As Obama weighs his peace process strategy in the new year, he will be told four things by those who are pushing him to be bold and decisive. First, the parties were "this close" to an accord at the last Camp David, they will say, thumb and first finger almost touching. Second, that a tremendous amount of work has been done in the past 10 years by Israelis and Palestinians on the core issues which have brought the parties closer than they’ve ever been. Third, that everyone knows the broad outlines of an agreement. And, fourth, that trying and failing is better than not having tried at all.
Myth merges uneasily with fact here, and bad analysis and logical lapses seem to rule the day. Let’s address these four points, one at a time. First, on no issue were the two sides "this close" or even nearly so at Camp David in 2000. Second, yes, a great deal of fine work has been done on the core issues — but by negotiators who risked very little either because they knew the hour was late and there was no real chance of success, or because they were unempowered to negotiate. Third, the fact that we have a better idea of what a solution might be in no way makes it easier to get there. And, fourth, as for the old college try, that’s no substitute for the foreign policy of the world’s greatest power. Failure costs, and sometimes, it makes matters worse.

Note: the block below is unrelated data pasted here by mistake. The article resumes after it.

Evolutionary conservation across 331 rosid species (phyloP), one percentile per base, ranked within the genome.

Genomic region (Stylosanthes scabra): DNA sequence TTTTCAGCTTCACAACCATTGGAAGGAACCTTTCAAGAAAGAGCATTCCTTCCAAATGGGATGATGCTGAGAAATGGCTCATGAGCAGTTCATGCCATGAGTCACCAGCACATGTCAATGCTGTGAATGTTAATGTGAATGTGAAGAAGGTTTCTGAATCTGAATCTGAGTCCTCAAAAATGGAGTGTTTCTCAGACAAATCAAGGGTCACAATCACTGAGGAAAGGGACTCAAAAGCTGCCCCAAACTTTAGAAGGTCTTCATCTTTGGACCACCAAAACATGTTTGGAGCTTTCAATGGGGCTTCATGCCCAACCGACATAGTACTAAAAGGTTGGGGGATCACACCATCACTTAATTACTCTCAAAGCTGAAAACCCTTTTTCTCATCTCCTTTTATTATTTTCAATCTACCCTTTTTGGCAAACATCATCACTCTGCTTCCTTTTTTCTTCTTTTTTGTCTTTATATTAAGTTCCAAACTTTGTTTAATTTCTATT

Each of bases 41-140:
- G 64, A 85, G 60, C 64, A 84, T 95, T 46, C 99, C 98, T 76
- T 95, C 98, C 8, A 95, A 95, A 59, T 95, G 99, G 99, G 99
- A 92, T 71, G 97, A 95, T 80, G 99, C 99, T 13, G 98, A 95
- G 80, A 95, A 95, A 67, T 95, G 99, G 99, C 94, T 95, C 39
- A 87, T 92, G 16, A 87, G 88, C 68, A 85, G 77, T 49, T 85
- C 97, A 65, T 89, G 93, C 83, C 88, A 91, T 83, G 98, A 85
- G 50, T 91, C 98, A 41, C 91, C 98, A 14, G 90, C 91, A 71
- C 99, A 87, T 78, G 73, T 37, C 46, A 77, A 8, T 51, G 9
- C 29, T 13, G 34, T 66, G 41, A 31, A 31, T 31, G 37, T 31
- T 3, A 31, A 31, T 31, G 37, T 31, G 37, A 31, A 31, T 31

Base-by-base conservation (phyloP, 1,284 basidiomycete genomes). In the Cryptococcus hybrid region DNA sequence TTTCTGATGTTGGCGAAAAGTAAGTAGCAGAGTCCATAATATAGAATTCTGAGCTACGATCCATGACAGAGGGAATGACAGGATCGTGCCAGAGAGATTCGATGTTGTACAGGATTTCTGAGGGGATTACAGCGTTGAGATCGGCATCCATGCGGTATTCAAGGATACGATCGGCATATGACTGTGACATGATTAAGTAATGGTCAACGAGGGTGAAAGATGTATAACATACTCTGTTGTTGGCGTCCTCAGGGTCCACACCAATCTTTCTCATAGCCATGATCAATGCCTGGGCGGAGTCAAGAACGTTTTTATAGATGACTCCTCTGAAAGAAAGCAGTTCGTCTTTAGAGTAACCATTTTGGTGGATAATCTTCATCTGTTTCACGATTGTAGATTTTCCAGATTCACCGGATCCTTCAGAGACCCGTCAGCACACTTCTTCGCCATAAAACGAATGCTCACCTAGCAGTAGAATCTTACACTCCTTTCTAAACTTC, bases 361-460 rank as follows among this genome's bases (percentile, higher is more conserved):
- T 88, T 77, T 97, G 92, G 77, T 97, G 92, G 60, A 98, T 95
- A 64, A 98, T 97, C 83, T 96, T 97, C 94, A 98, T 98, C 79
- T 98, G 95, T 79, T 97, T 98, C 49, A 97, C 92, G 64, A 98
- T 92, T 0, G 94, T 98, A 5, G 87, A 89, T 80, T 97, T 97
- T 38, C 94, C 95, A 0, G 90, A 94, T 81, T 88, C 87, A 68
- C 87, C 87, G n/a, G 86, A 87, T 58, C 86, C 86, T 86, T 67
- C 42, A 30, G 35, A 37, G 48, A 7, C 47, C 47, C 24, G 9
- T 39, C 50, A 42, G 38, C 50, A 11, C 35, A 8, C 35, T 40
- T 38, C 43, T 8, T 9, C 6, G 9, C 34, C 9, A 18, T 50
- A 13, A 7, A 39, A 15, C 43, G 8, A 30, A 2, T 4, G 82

As Obama weighs his approach to Arab-Israeli negotiations in the new year, he should certainly know that on some issues — territory and security — the two sides have moved closer, at least on paper. No doubt he is aware that, even on issues such as Jerusalem, the Israeli and Palestinian publics may be more conditioned to accepting an agreement. How any of this would actually play out in the cruel and unforgiving world of Israeli and Palestinian politics — where Abbas and Netanyahu actually have to make decisions — is another matter. Presumably, the goal of the next several months will be to have the quiet diplomacy of envoy George Mitchell and Secretary of State Hillary Clinton test out all this.
But far more important to Obama’s calculations should be the two unasked questions of Camp David: questions that Bill Clinton and those who advised him (including myself), never asked critically or comprehensively enough. This is particularly important for Obama who, much like Bill Clinton, believes that through the force of his personality, he can act as a transformative agent in international politics.
First, are the two leaders willing, able, and ready to make the big decisions on the big territorial issues and on the identity issues of Jerusalem and refugees? And, second, is Obama himself willing, able, and ready to do what’s necessary to be tough, reassuring, and fair — using ample amounts of honey and vinegar to try to make the deal?
If the answer to the first question is yes, Obama’s in business. If both are yes, he might even — with the help of the peace process gods — get an agreement. But he must ask these questions before he commits because, if he doesn’t, he will surely fail. And in failing he will be hanging a "closed for the season" sign on American efforts in Arab-Israeli peacemaking. And far from being the architect of a negotiated two-state solution, Obama will end up being the American president whose administration presided over its demise.